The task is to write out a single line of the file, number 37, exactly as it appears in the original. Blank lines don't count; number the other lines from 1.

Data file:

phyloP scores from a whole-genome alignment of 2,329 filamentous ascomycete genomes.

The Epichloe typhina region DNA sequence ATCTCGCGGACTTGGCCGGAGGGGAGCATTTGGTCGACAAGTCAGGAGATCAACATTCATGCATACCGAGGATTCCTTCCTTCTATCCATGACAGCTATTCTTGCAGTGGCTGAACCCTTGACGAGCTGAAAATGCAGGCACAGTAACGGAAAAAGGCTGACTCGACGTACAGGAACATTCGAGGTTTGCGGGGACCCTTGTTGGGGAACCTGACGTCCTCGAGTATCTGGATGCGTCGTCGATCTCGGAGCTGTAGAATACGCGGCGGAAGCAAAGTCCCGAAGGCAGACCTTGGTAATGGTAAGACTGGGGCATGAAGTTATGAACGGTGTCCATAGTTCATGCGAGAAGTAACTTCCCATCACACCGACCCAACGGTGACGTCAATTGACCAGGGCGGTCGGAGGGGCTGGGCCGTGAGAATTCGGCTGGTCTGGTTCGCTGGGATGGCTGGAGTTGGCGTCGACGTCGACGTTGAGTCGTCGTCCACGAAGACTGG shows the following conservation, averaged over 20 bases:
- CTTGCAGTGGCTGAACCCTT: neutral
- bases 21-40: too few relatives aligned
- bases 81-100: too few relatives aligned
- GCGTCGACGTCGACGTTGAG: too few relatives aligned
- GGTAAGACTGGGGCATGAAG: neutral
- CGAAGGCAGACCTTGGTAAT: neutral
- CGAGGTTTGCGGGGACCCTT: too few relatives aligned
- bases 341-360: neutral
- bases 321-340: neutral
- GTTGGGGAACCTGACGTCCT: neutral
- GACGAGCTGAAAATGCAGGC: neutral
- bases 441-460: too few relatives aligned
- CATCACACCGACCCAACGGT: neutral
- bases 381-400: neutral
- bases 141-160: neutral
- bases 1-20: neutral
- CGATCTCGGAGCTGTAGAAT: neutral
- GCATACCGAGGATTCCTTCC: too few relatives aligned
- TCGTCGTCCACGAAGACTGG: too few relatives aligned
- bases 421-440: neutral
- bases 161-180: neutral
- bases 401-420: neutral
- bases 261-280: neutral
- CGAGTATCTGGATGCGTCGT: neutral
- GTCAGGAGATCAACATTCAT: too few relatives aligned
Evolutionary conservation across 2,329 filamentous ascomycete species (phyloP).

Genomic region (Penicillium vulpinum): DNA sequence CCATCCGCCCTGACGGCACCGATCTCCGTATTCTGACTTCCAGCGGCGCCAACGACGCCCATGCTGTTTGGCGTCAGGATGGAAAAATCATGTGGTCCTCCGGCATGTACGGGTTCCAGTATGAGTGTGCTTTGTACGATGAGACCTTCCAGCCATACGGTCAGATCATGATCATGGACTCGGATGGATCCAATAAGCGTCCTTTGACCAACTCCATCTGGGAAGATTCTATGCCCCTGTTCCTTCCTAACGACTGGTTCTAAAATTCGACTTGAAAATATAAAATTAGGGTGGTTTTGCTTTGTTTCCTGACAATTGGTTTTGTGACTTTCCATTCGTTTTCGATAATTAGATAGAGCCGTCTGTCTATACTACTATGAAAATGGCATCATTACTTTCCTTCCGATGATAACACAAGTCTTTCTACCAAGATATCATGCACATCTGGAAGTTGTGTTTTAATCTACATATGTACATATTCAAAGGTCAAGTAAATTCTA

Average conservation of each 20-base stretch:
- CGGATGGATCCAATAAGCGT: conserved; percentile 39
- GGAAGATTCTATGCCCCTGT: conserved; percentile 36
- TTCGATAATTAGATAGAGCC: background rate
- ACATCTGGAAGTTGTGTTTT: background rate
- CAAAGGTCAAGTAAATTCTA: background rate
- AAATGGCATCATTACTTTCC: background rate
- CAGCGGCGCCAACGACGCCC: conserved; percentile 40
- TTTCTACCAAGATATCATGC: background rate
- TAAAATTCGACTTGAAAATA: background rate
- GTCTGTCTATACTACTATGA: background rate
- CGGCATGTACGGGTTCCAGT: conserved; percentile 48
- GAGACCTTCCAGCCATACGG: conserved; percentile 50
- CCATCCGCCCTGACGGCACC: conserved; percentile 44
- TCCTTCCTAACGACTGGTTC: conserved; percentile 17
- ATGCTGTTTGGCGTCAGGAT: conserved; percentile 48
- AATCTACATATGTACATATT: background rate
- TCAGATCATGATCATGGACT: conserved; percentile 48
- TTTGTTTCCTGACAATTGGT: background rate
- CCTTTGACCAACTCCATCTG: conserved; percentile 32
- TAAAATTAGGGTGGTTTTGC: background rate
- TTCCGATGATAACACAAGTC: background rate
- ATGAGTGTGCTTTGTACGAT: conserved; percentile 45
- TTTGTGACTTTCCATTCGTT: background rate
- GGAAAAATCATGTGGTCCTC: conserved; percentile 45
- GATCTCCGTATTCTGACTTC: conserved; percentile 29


- CAGCGGCGCCAACGACGCCC: conserved; percentile 40